The headteachers of a Norfolk village school has put himself on a four-day week and taken a pay cut of £8,000 to save five staff jobs that were threatened by the deepening school budget crisis.
John Nicholls, of Buxton Primary School near Norwich, says that he was left with no other option but to use his own salary to pay the wages of five classroom assistants after his school of 145 pupils was left with a £43,000 budget shortfall.
Mr Nicholls is the second headteacher this week to take drastic action to balance his school's budget. Edenham High School in Croydon, south London, sent 720 pupils home for an afternoon because it could no longer afford to pay for supply staff to teach them.
In the latest case, Mr Nicholls has spent every Monday since the Easter holidays at home and reduced his annual £40,000 salary to £32,000. Once rises in national insurance and pension contributions have been taken into account, this will save the school £10,000 a year and prevent five of the school's six classroom assistants being made redundant.
Mr Nicholls said: "First of all, when I looked at the budget, I thought I had got the figures wrong, and then we talked to other schools and realised they were in a similar situation.
"It's not an ideal situation in terms of teaching standards in school as they are, but it's the best option. If we get a budget like this year again, there will be a lot of schools that will go to the wall. We won't be one of them, but it will be close."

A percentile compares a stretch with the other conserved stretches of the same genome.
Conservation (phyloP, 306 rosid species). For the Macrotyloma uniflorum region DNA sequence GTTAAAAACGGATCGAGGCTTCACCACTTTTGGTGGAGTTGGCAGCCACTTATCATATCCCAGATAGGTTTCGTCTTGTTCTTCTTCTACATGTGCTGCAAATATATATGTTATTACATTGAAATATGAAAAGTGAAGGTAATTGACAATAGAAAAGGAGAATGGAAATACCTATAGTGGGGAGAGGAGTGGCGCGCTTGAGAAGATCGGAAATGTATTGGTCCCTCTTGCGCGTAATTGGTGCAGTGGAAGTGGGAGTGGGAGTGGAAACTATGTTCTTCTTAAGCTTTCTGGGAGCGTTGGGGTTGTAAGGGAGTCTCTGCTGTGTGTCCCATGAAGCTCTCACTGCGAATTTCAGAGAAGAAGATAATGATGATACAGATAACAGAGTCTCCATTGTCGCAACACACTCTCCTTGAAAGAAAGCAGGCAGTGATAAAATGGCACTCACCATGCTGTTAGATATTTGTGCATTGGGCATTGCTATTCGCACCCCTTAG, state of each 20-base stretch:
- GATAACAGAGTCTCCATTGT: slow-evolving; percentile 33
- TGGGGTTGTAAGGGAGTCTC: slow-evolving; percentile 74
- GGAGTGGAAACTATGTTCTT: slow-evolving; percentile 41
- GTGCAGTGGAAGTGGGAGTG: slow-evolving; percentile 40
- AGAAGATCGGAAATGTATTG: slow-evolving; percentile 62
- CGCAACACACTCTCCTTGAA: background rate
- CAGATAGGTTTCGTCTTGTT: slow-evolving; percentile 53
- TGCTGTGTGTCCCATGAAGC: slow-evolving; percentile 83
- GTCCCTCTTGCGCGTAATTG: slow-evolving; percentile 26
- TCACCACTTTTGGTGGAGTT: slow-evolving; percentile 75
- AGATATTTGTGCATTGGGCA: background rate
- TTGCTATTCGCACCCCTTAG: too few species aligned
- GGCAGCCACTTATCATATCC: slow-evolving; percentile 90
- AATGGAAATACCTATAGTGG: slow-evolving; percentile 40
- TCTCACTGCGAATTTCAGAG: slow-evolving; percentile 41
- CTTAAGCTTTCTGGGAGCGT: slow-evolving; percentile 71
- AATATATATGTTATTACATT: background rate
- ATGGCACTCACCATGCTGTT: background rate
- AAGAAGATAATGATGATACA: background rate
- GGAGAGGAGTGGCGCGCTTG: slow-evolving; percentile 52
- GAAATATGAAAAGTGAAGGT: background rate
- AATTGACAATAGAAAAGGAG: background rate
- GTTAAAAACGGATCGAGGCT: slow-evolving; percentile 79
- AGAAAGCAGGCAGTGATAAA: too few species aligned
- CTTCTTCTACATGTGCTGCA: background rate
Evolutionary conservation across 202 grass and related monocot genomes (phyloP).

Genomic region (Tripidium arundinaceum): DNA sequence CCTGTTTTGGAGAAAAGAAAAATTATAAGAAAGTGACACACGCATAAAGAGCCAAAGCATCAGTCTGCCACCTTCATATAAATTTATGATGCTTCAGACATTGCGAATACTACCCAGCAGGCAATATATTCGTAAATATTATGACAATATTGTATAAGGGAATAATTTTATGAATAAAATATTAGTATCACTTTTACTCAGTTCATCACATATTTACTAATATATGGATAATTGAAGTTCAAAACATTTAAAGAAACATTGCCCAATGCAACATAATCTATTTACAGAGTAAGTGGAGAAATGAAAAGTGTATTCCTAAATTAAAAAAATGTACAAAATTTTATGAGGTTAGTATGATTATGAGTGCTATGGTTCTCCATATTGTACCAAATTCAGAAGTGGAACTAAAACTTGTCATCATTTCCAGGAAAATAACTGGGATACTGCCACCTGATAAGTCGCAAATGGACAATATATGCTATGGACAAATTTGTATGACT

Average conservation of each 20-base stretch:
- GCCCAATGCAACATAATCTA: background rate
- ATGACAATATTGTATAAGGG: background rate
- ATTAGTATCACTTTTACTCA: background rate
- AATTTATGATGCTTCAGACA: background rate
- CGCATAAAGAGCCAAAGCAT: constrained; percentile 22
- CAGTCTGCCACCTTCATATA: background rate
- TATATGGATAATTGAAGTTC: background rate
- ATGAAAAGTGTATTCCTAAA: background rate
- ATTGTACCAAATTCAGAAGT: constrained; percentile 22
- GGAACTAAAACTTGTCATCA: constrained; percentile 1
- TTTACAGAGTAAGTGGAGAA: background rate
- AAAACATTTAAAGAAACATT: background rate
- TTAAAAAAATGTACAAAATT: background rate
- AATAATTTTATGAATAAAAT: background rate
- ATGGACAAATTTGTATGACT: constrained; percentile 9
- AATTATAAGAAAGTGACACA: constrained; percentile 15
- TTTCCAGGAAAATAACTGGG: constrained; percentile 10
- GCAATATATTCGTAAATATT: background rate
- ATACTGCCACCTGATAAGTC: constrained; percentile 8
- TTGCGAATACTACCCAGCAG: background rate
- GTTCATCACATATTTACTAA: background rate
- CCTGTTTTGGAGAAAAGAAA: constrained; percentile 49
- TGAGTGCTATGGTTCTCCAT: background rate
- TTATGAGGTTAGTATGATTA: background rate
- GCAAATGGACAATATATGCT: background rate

Luckily, the school had £22,000 in reserves to fund an expected reduction in funding this year that was caused by a drop in pupil numbers. The remaining shortfall has been made up by all the teaching assistants agreeing to reduce their hours.
Despite a £2.7bn increase in funding this year, schools across the country face budget shortfalls and fear they will have to make teachers redundant. This is because of changes in the way the Government distributes money to councils and a £2.45bn increase in school costs.
Charles Clarke, the Secretary of State for Education, has repeatedly blamed local education authorities for the problems, saying that many councils have not passed on the full government increases to schools.
Earlier this week, he rejected the findings of a survey that suggested there would be 3,000 teacher redundancies in England, including 92 in Norfolk, because of funding problems.
But Norfolk County Council says that it has given schools £3.1m more than the Government originally expected. It argues that it initially shared an extra £1.5m between Norfolk schools but received a further £1.6m from the Government after ministers acknowledged the severe problems facing the county's schools.
Alec Byrne, a councillor and Norfolk County Council's cabinet member for education, said: "We have allocated everything we can to schools. The school funding problem is a national problem that we are caught up in."Reuse content